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Google fired another AI ethics manager while peers are still protesting for Timnit Gebru’s dismissal

Photo by: hk/Unsplash

Google barely pacified its employees over Timnit Gebru’s firing in December, and it has to deal with new tension that is building after the firing of another AI ethics leader Margaret Mitchell. She is said to be one of the employees who are still protesting Gebru’s unfair dismissal a few months ago.

New expulsion from Google’s AI division

Google, the search engine firm owned by Alphabet Inc, dismissed the artificial intelligence staff scientist last Friday. Mitchell publicly announced her firing via social media by simply tweeting, “I’m fired.”

On the thread of Mitchell’s post, network security expert Chelsea Manning commented, “I guess this means there’s no such thing as ethical AI under capitalism.” While there are many who bash Google for the latest sacking of its employees, others showed support to the tech company’s decision.

One Twitter user sided with Google by saying, “You broke the agreement you had with Google. Regardless of what you were talking about, it’s against their policy to download sensitive material from the company and share it on the internet. I’m not surprised.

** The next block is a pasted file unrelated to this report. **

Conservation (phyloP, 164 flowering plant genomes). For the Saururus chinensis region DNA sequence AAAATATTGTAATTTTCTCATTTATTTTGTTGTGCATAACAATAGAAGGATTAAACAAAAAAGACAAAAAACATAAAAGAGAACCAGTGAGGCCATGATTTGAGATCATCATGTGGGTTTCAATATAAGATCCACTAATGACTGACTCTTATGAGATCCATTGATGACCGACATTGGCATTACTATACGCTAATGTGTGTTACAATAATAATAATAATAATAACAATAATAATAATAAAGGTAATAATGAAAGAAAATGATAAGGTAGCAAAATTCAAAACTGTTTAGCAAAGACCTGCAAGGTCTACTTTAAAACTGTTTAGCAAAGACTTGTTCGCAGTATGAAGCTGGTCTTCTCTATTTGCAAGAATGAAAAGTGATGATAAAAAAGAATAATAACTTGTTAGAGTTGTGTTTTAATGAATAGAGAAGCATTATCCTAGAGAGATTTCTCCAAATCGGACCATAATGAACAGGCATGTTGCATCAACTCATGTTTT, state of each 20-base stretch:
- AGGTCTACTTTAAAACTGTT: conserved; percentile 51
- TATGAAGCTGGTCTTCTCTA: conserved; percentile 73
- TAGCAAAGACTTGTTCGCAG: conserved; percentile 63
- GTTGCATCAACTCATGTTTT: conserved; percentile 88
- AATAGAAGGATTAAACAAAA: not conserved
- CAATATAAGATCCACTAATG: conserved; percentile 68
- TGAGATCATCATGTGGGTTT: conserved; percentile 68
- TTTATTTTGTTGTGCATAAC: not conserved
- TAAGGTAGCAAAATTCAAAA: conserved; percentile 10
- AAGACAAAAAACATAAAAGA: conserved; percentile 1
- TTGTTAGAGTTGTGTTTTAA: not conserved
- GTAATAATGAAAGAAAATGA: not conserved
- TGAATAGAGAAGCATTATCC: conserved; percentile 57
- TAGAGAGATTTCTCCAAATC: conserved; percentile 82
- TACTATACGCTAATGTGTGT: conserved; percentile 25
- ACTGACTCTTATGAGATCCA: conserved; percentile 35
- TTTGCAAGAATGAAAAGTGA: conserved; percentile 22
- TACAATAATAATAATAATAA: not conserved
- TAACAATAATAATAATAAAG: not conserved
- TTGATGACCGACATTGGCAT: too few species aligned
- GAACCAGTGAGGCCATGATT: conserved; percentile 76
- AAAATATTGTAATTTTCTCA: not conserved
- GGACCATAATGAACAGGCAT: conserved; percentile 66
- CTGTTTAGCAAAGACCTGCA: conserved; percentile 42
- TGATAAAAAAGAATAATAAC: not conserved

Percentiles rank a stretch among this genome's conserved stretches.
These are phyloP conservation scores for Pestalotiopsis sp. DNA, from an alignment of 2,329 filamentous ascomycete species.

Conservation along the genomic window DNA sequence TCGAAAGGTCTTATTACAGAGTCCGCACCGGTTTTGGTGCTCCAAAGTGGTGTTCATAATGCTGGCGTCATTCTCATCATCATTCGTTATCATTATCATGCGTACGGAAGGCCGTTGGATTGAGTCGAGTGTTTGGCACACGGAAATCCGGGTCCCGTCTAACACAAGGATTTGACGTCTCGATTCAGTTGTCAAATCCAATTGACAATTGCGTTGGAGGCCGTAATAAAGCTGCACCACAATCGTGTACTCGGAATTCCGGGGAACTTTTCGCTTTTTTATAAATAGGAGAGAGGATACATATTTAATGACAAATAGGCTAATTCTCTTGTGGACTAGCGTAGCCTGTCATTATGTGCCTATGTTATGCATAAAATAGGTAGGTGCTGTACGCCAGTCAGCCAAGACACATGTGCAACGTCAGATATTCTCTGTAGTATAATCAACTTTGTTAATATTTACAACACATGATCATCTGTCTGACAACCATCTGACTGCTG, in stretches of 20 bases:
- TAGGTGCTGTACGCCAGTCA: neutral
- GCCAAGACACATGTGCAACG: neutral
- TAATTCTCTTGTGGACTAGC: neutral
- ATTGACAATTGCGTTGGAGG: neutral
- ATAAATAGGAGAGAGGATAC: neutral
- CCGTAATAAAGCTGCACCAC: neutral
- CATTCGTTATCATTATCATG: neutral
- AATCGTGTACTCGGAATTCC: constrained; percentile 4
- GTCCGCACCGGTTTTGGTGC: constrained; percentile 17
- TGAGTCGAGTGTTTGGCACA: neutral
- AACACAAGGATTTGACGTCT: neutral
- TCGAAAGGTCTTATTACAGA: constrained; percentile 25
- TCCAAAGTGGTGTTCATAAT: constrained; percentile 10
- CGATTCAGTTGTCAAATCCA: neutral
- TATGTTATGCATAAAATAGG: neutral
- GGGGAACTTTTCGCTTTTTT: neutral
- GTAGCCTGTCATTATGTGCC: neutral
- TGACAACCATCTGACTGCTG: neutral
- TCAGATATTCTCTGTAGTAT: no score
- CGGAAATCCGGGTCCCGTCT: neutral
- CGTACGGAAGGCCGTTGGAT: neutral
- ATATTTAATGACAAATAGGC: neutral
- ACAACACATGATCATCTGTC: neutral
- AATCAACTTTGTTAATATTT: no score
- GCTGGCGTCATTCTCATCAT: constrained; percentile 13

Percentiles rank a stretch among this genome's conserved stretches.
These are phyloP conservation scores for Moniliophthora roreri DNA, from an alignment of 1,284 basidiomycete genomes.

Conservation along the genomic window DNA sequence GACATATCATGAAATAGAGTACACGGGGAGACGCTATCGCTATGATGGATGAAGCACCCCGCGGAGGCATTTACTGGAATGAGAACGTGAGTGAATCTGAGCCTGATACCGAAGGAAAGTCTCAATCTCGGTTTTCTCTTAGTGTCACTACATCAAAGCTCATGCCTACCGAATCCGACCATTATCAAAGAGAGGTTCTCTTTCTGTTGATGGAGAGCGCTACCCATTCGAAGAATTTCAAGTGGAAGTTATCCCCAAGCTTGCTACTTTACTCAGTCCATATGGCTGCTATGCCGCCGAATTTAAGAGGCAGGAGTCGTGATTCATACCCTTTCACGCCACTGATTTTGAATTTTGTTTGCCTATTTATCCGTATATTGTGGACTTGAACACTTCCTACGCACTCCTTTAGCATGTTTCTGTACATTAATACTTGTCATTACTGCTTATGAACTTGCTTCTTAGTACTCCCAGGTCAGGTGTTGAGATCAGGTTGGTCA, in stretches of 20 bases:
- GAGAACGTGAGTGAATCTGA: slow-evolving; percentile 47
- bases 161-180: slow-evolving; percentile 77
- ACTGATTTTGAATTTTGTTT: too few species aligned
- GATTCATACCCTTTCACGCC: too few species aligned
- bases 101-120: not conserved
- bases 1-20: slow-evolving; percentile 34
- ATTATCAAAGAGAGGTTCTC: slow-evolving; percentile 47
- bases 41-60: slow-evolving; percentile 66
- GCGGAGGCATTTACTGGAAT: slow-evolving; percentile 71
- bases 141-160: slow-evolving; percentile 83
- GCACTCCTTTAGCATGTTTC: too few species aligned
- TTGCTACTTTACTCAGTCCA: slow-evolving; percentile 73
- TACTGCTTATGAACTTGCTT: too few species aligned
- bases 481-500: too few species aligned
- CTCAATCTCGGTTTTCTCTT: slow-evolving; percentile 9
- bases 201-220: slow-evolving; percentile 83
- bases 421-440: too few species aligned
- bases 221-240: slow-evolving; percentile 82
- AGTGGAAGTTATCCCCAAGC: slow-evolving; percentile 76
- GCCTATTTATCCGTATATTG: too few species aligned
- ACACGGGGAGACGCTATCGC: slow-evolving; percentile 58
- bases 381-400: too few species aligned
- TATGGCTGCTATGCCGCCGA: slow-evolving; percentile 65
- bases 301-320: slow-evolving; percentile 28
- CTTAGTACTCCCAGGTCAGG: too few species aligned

In any case, Margaret Mitchell’s expulsion further fueled company division, especially on the subject concerning academic freedom and diversity. Both Mithell and Gebru were said to have called for more diversity among AI research staff at Google. They are also worried that the firm is starting to conceal research disapproving of its products.

Google’s reason for firing Mitchell

Many have slammed Google for this new employee firing and even more so because she was from the same AI department where the ousted Gebru was stationed. However, it was reported that Google said it expelled Mitchell because she violated the company’s security policies and code of conduct.

The tech firm revealed the dismissed employee moved electronic files outside of the company. Then again, it was not mentioned where Mitchell allegedly transferred the files.

“After conducting a review of this manager’s conduct, we confirmed that there were multiple violations of our code of conduct, as well as of our security policies, which included the exfiltration of confidential business-sensitive documents and private data of other employees,” Google said in a statement sent to The Guardian.

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